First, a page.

# Transformations at the Beach By Daniella Kay, Lucy Almberg, Greg Lubin, and James Kim.

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Transformations at the Beach By Daniella Kay, Lucy Almberg, Greg Lubin, and James Kim

Table Of Contents ●Reflections- Slide 3 ●Dilations- Slide 13 ●Translations- Slide 19 ●Tessellations- Slide 24 ●Rotations- Slide 26

Reflections a transformation which uses a line that acts as a mirror to reflect an image in that line.

Reflections at the Beach ●When building a sand castle, you reflect the pail onto the sand. ●When you are riding in a boat, you can see the reflection of the boat in the water

Key Vocabulary ●Line of Reflection- the line which acts like a mirror in a reflection ●Line of Symmetry- a line in a figure where the figure can be mapped onto itself by a reflection in the line

Determining Lines of Symmetry ●All regular polygons have the same number of lines of symmetry as they do sides

Lines of Symmetry at the Beach Beach towels are Sunglasses rectangles and have 1 line of have 2 lines of symmetry symmetry

Reflecting a Preimage over a Line ●Reflections are an isometry so the size of the preimage stays the same when reflected ● Each point of the image will be the same distance from the line of reflection as the preimage, just on the opposite side

Rules for Reflecting Over Specific Lines ●R x-axis (x,y) → (x, -y) ●R y-axis (x,y) → (-x,y) ●R y=x (x,y) → (y,x) ●R y= -x (x,y) → (-y, -x) A(-2,4)B(4, 4) C(4, 1)D(-2,1) Rx-axis C’(4,-1) B’(4,-4) D’(-2,-1) A’(-2,-4)

Finding Equations for Lines of Reflection ●Find the midpoints between the points of the image and preimage ●Use this two points and the slope formula to find the slope of the line of reflection ●Plug the slope into the equation y=mx+b with one of the points to solve for b, which is the y-intercept of the line of reflection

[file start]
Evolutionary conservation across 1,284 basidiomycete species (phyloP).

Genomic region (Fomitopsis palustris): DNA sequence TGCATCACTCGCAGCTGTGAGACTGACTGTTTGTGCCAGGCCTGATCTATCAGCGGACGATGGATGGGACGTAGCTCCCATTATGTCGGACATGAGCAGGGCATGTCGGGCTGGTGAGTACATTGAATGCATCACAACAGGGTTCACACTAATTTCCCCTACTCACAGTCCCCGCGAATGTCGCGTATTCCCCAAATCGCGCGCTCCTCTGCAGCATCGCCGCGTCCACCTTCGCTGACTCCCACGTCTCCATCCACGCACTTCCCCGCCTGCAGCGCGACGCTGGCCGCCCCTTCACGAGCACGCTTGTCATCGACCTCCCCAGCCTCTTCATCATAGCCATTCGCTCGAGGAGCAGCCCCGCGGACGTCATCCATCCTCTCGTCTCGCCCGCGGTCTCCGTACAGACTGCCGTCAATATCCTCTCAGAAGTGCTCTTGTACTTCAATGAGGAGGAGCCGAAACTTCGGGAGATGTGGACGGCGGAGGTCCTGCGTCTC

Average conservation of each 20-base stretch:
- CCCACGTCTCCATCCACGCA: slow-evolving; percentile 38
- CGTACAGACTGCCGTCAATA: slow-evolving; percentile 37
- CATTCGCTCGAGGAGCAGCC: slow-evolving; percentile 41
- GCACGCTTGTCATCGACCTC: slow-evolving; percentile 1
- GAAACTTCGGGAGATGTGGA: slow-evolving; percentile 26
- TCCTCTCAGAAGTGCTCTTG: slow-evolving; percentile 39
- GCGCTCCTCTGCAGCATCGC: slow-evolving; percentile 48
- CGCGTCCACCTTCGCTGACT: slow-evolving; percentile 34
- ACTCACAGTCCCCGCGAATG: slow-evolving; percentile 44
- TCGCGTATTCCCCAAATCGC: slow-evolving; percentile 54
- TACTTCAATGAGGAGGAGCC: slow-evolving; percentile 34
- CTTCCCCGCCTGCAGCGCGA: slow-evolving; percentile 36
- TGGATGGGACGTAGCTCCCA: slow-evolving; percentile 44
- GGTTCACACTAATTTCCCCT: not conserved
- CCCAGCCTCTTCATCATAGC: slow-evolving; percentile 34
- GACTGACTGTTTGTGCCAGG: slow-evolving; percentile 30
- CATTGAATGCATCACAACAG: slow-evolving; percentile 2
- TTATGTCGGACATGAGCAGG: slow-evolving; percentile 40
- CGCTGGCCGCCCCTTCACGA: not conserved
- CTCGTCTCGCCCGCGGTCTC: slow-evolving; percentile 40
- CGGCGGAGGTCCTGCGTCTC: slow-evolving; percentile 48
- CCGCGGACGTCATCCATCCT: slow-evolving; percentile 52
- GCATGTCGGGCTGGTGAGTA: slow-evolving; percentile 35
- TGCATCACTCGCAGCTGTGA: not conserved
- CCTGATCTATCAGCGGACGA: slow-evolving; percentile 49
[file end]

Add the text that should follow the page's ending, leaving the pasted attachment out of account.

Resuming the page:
Finding Minimum Distance ●Find point C on the x-axis so AC+BC is a minimum distance ●To find point C, reflect either point A or B over the x-axis ●Draw a line from the new point (A’ or B’) to the point that was not reflected ●The point where the line intersects the x- axis is Point C.

Let’s Try It! Johnny owns a surf shop on an island with two beaches. He wants his surf shop to be an equal distance from each beach. Use minimum distance to help Johnny decide where on the road (line m) he should put his shop. A B m

Dilations A dilation with the center C and scale factor K is a transformation that maps every point P in the plane to a point P’ so that the following properties are true. 1. If P is not the center point C, then the image P’ lies on CP. The scale factor k is a positive number such that k= and k =1 2. If P is the center point C, then P = P’ CP’ CP

Dilations ●A dilation is not an isometry, the distance is not preserved. ●Dilations are the same shape but not the same size ●All sides must increase by the same scale factor

Dilations Key words- ●reduction- when the scale factor is less than 1 but greater than 0, the dilation is a reduction ●enlargement- when the scale factor is greater than 1, the dilation is a enlargement

What is the scale factor? Is it an enlargement or reduction? 3 ft 4 ft 8 ft 6 ft answer= 2 enlargement

Scale Factor= 2 What are the coordinates of the image? pre-image

Is this a dilation? 7 ft 4 ft 12 ft 3 ft answer- no

Translations Vocabulary: Translation - A transformation that maps every two points so that the preimage and image of the segment made by connecting them for both points are parallel, collinear and congruent Initial point - the starting point of the the vector of a translation Terminal point - the ending point of a vector at the image Component form - A form of a vector that combines the horizontal and vertical components

Vectors and Coordinate Notation A vector can be used to describe a translation by mapping out the distance of points from the starting point to the terminal point with horizontal and vertical distance. So if point A was (1,4) and the image of point A was (3,6) the vector form of the translation would be because the point moved two units to the right on the x-axis and 2 units up on the y-axis. Coordinate notation is another way of describing a translation. For example, if we use point A (1,4) and point A’ (3,6), the way to describe that translation with coordinate notation would be (x + 2, y+2).